But as the blood enters the capillary, the pressure left over that has propelled it thus far begins to be applied against the capillary wall, thereby tending to push fluid into the interstitial space.  It’s sort of like squeezing out a sponge.  The pressure applied by your making a tight fist around it pushes the fluid out just like how the hydrostatic pressure that is responsible for propelling the blood from the heart to the capillary starts to squeeze the water out of the capillary through its pores. 

As the blood continues along the capillary and begins to enter the venule, the initial force that propelled it into the arterial side gradually diminishes.  Although capillaries in different tissues can act differently, the average hydrostatic pressure tending to push fluid out of the capillary at the arterial end is about 35 mmHg and at the venous side it is about 20 mmHg. (Fig. 1)  The lesson to remember here is that hydrostatic pressure tends to push water out of the capillary and into the interstitial space thereby reducing the amount of water in the circulation.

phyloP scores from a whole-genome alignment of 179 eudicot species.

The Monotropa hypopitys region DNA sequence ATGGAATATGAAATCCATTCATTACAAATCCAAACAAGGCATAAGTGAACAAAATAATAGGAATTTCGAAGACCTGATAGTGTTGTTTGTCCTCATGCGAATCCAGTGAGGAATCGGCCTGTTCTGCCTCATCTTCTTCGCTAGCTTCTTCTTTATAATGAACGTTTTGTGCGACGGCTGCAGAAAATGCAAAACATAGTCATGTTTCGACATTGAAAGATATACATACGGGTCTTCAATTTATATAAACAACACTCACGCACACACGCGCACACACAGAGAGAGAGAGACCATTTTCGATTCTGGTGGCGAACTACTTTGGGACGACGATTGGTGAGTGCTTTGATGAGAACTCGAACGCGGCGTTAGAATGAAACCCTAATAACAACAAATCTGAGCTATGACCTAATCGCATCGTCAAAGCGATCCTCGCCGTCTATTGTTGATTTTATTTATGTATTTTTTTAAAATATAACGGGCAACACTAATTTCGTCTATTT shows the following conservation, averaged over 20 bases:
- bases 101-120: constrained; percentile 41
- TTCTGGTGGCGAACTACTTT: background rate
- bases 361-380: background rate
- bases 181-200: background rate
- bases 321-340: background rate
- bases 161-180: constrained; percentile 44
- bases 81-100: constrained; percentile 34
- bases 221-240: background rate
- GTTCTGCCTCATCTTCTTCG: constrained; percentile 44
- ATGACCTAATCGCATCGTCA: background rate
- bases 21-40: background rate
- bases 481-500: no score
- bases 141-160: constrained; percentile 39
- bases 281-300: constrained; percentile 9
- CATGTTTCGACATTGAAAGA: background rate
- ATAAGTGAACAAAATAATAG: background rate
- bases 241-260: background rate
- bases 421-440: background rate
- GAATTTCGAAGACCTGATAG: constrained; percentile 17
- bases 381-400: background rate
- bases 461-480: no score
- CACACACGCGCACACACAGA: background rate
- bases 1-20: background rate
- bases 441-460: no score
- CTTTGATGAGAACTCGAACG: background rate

The second physical force which ultimately tries to pull the water back into the capillary (absorption) is called osmotic pressure.  This term refers to the physical pressure that exists between two aqueous solutions with different concentrations of a particular solute which are separated by a membrane that allows water to pass freely through it but not what is in solution. i.e. what is dissolved in the water on both sides of the membrane is not able to pass through it but water can.  For example, if you had a solution of water mixed with sugar and you put it in contact with plain water, with a membrane between them that only allowed the water to pass through it, but not the sugar, then there would be a measurable osmotic pressure that moves the water from the plain solution across the membrane into the sugar solution. (Fig. 2)